Y'all are a bunch of wankers!

old appliances used to work for ages

interesting discussion



race to the bottom price? was it better materials, no planned obsolescence? wrong impression due to survivor bias? all of the above?
Permalink OyOyOy 
March 20th, 2017 2:16am
Combination of different stuff.

I have some very old electrical motors that work quite well and continue to hold up under stress.

They still make motors like this for industrial stuff but its expensive.

You can buy a vacuum cleaner now for a fraction of what you could 50 years ago, inflation adjusted.

A portable 1956 Electrolux, marketed as an affordable low end vacuum, was advertised at $77.50. That's $694.09 in today's money.

Yes, you can buy a vacuum for that much now, but at the high end. A low end vacuum comparable to the 1956 runs now about $75, or 1/10 as much.
Permalink Pestular Croaker 
March 20th, 2017 2:35am
also the article says that nowadays its impossible to figure out which one of them is high quality and meant to last - that it is not easily determined by the price.
Permalink OyOyOy 
March 20th, 2017 3:21am
I can buy a steel colour matched electric kettle for £30

I can buy a white plastic kettle for £3

Both are available in my local supermarket.

You make your choice and pay the money.

My current cheap kettle has lasted 5 years and is still going strong.

The expensive kettle is not going to last 50 years+ and even if it did, it would probably no longer colour match.
Permalink Sangamon 
March 20th, 2017 3:46am
Over 30 years ago a high-pressure salesman tried to convince me to buy a Kirby vacuum cleaner, with all the accessories, the total cost came to over £500.

Had I bought it, no doubt it would be still working today, it was built like a tank.

However the way it operates was rendered totally obsolete around 20 years ago by modern cyclone based bagless cleaners as pioneered by Dyson.
Permalink Sangamon 
March 20th, 2017 3:52am
35yr-old Sharp foodnuker out there just keeps nuking  our carrots and warming coffee.

Had to replace a lightbulb in it once - found it had *TWO* 110V bulbs in series to cope with our voltage and a spare was going to cost ten times the cost of any normal local oven bulb.

Meh. Fuck that.

It now sports a single 240V oven bulb with the other socket bypassed. Just as bright as before. Come to think of it that bulb's been in there for twenty years ...
Permalink trollop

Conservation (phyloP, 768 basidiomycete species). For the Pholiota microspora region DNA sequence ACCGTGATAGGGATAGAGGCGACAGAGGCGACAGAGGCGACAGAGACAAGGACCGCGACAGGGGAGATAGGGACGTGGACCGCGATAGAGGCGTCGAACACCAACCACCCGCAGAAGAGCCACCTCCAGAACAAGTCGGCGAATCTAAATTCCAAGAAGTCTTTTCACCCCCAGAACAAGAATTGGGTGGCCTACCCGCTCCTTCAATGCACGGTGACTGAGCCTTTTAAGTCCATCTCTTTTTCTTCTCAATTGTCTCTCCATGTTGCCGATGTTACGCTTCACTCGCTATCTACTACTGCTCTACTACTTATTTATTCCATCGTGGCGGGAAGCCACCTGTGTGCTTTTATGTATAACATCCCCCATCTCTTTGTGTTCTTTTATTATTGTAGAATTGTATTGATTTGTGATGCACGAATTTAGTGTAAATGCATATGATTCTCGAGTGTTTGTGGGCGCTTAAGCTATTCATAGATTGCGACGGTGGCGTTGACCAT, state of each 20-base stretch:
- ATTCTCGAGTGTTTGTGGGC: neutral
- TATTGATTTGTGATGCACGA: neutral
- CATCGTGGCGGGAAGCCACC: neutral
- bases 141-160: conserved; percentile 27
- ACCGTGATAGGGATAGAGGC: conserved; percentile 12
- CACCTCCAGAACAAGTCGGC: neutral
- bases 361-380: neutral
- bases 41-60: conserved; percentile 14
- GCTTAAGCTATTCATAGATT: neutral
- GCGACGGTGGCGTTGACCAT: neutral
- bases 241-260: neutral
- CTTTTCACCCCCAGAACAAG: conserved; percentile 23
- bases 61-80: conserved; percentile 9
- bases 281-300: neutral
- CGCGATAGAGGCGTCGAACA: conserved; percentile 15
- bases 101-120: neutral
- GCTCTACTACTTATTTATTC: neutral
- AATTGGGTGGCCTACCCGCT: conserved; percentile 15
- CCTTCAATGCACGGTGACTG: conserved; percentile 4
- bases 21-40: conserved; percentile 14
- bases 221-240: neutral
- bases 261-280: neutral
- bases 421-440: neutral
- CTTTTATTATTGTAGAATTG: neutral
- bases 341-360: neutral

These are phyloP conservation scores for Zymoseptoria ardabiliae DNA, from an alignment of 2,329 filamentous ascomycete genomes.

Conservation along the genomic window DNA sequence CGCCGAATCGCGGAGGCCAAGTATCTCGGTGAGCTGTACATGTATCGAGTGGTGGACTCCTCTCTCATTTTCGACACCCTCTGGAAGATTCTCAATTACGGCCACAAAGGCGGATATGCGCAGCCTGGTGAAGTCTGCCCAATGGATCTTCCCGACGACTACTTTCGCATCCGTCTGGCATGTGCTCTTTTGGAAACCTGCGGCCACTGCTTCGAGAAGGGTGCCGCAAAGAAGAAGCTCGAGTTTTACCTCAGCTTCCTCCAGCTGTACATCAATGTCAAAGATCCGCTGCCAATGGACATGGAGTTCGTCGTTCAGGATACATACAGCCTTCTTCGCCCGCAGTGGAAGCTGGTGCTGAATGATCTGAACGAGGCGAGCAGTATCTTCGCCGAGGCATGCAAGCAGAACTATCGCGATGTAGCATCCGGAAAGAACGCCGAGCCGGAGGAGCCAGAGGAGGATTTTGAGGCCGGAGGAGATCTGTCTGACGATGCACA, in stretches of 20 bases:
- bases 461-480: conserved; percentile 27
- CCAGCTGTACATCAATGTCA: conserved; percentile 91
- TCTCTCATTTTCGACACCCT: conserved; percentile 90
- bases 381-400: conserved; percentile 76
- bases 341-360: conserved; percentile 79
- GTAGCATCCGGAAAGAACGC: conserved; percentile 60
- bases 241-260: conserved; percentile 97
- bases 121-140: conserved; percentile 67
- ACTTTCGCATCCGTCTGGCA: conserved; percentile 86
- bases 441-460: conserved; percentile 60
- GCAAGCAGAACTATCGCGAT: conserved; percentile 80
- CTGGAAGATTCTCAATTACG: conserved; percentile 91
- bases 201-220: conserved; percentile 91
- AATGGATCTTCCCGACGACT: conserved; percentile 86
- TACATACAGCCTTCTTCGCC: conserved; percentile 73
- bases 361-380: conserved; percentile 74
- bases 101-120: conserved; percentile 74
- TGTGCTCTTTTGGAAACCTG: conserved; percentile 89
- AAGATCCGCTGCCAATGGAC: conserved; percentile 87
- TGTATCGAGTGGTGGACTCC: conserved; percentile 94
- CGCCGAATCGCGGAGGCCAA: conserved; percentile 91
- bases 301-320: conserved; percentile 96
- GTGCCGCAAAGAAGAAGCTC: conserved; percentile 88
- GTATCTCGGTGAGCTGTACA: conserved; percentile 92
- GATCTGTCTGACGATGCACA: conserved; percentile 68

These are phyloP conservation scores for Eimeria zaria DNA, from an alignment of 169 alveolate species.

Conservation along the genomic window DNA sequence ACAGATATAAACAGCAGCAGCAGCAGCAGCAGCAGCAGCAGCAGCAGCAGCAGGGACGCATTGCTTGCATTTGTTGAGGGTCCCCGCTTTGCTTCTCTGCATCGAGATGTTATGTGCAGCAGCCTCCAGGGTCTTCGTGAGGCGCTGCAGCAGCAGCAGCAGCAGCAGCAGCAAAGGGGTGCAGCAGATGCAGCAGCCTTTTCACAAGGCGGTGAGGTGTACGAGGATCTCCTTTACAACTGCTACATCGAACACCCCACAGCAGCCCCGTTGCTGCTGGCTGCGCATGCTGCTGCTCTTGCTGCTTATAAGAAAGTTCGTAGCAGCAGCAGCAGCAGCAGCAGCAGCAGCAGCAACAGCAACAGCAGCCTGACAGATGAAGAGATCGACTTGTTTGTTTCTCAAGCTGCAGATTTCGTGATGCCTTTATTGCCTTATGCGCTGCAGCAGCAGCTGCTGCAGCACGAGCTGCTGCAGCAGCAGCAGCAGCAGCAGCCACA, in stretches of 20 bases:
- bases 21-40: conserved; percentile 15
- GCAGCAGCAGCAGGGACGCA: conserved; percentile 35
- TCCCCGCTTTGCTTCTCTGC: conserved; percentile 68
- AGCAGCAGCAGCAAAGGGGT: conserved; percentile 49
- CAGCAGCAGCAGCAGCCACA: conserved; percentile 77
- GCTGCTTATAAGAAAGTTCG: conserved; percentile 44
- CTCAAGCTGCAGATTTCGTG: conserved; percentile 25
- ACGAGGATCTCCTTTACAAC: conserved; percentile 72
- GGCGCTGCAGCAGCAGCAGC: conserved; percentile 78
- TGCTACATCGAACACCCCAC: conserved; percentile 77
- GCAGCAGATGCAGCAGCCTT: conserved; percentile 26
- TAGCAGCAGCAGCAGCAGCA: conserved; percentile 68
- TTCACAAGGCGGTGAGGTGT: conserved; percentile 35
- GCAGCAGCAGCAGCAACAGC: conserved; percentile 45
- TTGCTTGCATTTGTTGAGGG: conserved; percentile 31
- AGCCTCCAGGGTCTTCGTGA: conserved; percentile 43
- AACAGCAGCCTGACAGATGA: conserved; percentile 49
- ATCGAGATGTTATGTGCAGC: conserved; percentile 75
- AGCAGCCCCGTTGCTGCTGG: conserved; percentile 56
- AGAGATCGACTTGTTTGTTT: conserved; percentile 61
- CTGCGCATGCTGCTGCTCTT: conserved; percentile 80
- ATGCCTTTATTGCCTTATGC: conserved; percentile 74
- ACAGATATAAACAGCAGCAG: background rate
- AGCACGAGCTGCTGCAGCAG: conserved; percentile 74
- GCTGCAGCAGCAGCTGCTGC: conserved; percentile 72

March 20th, 2017 9:50am
Devices are evolving rapidly, using less power and getting smarter, who wants to be locked into something for more than a few years?
Permalink The Great Orange 
March 20th, 2017 2:17pm
My electric kettle broke earlier this year (Costco exchanged it for free). 

I imagine an old fashion non-electric kettle would work for a hundred years if taken care of properly.

So what?  They're not the same appliance any more even though they accomplish the same thing.
Permalink Kenny the Robot 
March 20th, 2017 2:20pm
I work in the appliance industry designing washers, dryers, dishwashers, refrigerators.  This article was written by someone that doesn't understand whats going on in the industry.  You can't sell those nice older appliances that they made 30 years ago.  Not because people don't want them, but they don't meet newer energy standards.  Just like cars have to meet MPG requirements, appliances have to meet new energy standards or they can't be sold.  Unlike cars, people won't pay more for appliances.  You can still buy a basic washing machine or refrigerator for the same price it was 30 years ago.  We can't get pricing increases on our products like the auto industry can. So, to keep the prices the same (or cheaper), something has to give. Parts have to be made cheaper and they just won't last as long.
Permalink Send private email Mountain_Dewd 
March 20th, 2017 3:35pm
But the cheaper components have been optimised through long experience, so the cheap products are not all that bad.
Permalink Lotti Fuehrscheim 
March 20th, 2017 3:53pm
I remember the tv, washing machine and even the vacuum cleaner needing repairs when I was a kid.
Clearly they were relatively very expensive for that to be worthwhile. I'm not sorry that's changed.
People who still have stuff that works after very many years are just experiencing survival bias. Most of that old stuff broke down years ago.
Permalink Wick 
March 20th, 2017 6:30pm
Everything fixed is one less thing in the garbage.
Permalink trollop 
March 20th, 2017 7:40pm
You can keep fixing that old washer, but that new one will use much less water. It will also spin your clothes at a much higher RPM extracting more water so your dryer won't use as much energy to dry them.
Permalink Mountain_Dewd 
March 20th, 2017 7:57pm
And get rid of the old freezer in the garage.  Those old ones may run forever but they waste a lot of energy.
Permalink Mountain_Dewd 
March 20th, 2017 8:00pm

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